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1. Take your manila folder, a Catalyst Sheet, and a small piece of blank paper (by Catalyst Sheets) to your desk. 2. On your Catalyst Sheet, answer the.

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Presentation on theme: "1. Take your manila folder, a Catalyst Sheet, and a small piece of blank paper (by Catalyst Sheets) to your desk. 2. On your Catalyst Sheet, answer the."— Presentation transcript:

1 1. Take your manila folder, a Catalyst Sheet, and a small piece of blank paper (by Catalyst Sheets) to your desk. 2. On your Catalyst Sheet, answer the following:  How do Earth’s movements affect our concept of time including days, seasons, and years?

2  Day  1 day = 1 rotation of Earth (24 hours)  Season  Based on Earth’s revolution around the sun  Changes because of Earth’s tilted axis ▪ 23.5 ° from vertical  Year  1 solar year = 1 revolution around sun (~365 days)

3  Catalyst  Opening/Objective  Mini-Lesson: Moon Features  Table-Partner Work: Formation Theories  Closing  Exit Ticket  Homework Completion Time!

4  Welcome to your final quarter!  Let’s make this your most successful quarter yet!  Astronomy Books  Don’t forget to ALWAYS bring these to class!  If you haven’t gotten one, please see me after class.

5  Calendar Homework  Due TODAY  Turn-in (INBOX!) at the end of class  If you need a copy (excused absence last class, etc.) ▪ Check the “Extra Copies” folder in the black bin ▪ Assignment is also posted online

6  By the end of class, CWBAT briefly review the beginnings of space exploration, properly identify features of the Moon’s surface, and will create a foldable analyzing the theories of how the moon formed.  CCSS.ELA-Literacy.RST Determine the meaning of symbols, key terms, and other domain- specific words and phrases as they are used in a specific scientific or technical context relevant togrades 11–12 texts and topics. CCSS.ELA-Literacy.RST

7  Take out your notebooks and a writing instrument.  Remember: The most important pieces of information are in red/blue, underlined, bolded, or in italics.

8 Highlands, and maria, and craters…oh my!

9  For many years all we had were telescopic observations.  Check-In: What are the two types of visible light telescopes?  Reflective telescopes and refractive telescopes  Most of our current knowledge comes from space probes and astronauts.

10  Sputnik I  Launched in 1957 by the Soviet Union  This began the “Space Race” between the Soviet Union and the United States. ▪ Competition for supremacy in space exploration.

11  On the small piece of paper given to you, answer the following:  Who was the first human in space?  (Be sure to put your name at the top!)  45 seconds  Place in basket as I come around.

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13  Yuri A. Gagarin  Soviet cosmonaut ▪ What is the difference between a cosmonaut and an astronaut? ▪ Nationality ▪ Astronaut: United States ▪ Cosmonauts: Soviet Union  Went into space in 1961

14  Though the Soviet Union put the first human in space, the United States won the race to the Moon.  Apollo 11  July 20, 1969  Buzz Aldrin and Neil Armstrong land on the Moon

15  The lunar surface is very different from the surface of Earth.  Any examples you can think of?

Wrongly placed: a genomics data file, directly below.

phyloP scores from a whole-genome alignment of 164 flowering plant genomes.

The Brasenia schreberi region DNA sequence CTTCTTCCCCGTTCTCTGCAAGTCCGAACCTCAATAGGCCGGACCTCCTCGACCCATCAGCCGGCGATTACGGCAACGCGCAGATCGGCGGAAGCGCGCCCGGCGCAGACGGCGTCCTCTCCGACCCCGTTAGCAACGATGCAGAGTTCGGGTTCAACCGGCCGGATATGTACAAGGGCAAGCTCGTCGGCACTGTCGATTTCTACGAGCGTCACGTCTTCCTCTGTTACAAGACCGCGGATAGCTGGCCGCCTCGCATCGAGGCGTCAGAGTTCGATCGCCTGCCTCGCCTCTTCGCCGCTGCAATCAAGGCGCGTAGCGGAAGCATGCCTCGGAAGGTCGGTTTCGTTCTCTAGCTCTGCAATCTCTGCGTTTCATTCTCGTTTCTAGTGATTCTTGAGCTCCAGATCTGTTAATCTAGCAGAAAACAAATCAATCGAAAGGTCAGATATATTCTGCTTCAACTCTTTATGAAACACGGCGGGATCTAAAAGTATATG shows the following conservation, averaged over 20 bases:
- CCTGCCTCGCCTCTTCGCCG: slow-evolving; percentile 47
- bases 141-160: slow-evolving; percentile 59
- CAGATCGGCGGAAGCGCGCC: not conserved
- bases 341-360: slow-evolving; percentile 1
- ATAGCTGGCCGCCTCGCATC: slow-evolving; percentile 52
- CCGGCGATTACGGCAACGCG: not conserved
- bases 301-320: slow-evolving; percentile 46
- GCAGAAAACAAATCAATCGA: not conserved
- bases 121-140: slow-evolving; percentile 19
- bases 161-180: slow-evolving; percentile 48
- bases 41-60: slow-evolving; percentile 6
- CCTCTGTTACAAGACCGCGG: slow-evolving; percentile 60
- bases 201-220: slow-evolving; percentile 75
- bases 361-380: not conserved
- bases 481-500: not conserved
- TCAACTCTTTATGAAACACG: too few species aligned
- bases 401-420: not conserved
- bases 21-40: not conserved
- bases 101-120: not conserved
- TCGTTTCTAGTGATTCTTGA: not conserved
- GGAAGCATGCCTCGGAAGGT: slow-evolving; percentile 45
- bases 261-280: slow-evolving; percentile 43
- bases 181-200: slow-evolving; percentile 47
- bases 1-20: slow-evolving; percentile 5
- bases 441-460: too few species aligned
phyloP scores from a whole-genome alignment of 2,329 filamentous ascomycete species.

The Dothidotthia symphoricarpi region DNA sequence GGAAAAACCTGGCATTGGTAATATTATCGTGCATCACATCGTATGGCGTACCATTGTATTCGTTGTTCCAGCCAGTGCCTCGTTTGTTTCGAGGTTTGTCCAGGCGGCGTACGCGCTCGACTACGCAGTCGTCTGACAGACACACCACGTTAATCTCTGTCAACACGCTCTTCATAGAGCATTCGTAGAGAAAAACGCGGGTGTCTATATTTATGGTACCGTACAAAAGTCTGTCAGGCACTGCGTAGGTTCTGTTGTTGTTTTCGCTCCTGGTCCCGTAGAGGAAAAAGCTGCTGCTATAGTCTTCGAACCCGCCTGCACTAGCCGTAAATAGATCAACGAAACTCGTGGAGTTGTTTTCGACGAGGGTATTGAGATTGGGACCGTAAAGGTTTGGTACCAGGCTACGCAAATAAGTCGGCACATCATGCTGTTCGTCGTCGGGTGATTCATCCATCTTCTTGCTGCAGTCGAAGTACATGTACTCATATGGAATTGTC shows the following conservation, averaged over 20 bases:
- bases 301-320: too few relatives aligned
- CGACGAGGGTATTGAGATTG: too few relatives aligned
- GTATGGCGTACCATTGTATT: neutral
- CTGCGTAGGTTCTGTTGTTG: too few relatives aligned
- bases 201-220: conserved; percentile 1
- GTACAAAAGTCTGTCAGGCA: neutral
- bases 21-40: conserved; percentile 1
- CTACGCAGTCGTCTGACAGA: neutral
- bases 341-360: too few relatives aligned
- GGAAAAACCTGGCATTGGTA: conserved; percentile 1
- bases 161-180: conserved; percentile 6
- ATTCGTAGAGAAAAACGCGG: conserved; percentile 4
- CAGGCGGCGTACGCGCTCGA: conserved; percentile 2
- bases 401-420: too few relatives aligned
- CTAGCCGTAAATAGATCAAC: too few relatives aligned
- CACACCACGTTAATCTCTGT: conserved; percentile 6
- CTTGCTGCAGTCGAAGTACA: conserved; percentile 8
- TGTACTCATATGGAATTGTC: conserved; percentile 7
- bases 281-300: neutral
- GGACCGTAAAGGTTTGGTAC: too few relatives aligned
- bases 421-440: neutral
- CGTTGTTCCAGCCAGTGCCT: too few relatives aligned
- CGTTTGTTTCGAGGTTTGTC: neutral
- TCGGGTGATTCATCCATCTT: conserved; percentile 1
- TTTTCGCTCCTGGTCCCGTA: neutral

16  The surface of the Moon is quite dark, despite being so bright in our night sky.  This is due to its small albedo.  The amount of sunlight an object’s surface reflects.  Moon’s albedo: 7%  Earth’s albedo: 31%

17  No atmosphere  So what?  The amount of sunlight absorbed by the surface of the Moon contributes to its extreme temperature differences.  Sunlight  127 ° C (260.6 ° F)  No sunlight  -173 ° C ( ° F) Really Hot! Really Cold!

18  Very different from Earth  No erosion (minus that caused by recent impacts)  Why? ▪ No atmosphere ▪ No water

19  Highlands  Light in color  Mountainous  Heavily covered with craters  Maria (singular, mare)  Dark, smooth plains  ~3 km lower in elevation than highlands

20  Impact craters  All craters on the Moon are impact craters  Caused by objects from space crashing into the Moon’s surface  Ejecta  The material blasted out during impacts which falls back to the surface

21  Rays  Long trails of ejecta radiating out from a crater

22  Rilles  Valley-like structures found in the maria

23  Hold up the number of fingers that corresponds with the correct answer.  Which area of the Moon is known for its numerous craters? 1. Highlands 2. Maria 3. Albedo

24  Which area of the Moon is known for it’s numerous craters? 1. Highlands 2. Maria 3. Albedo

25  Which area of the Moon is known for being very smooth with few craters? 1. Highlands 2. Maria 3. Albedo

26  Which area of the Moon is known for being very smooth with few craters? 1. Highlands 2. Maria 3. Albedo

27 1. Read “History of the Moon” on pages in the Earth Science Books. 1. Create a foldable about the three major theories regarding the formation of the Moon.  You must include: ▪ The name of each theory ▪ A brief description of it in your OWN words ▪ Why it is commonly rejected or accepted  You may work with your table partner, but every person needs to have their own sheet!  Feel free to add pictures! Description Accepted or Rejected and Why? (Name 1)(Name 2)(Name 3)

28  By the end of class, CWBAT briefly review the beginnings of space exploration, properly identify features of the Moon’s surface, and will create a foldable analyzing the theories of how the moon formed.  Thumbs-Up/Thumbs-Down?

29 1. On your Catalyst Sheet, answer the following:  List at least 3 features of the Moon’s surface and briefly describe each one. 2. Place your completed Catalyst Sheets in the INBOX. 3. Take a Homework Sheet from near the black bin and get started.


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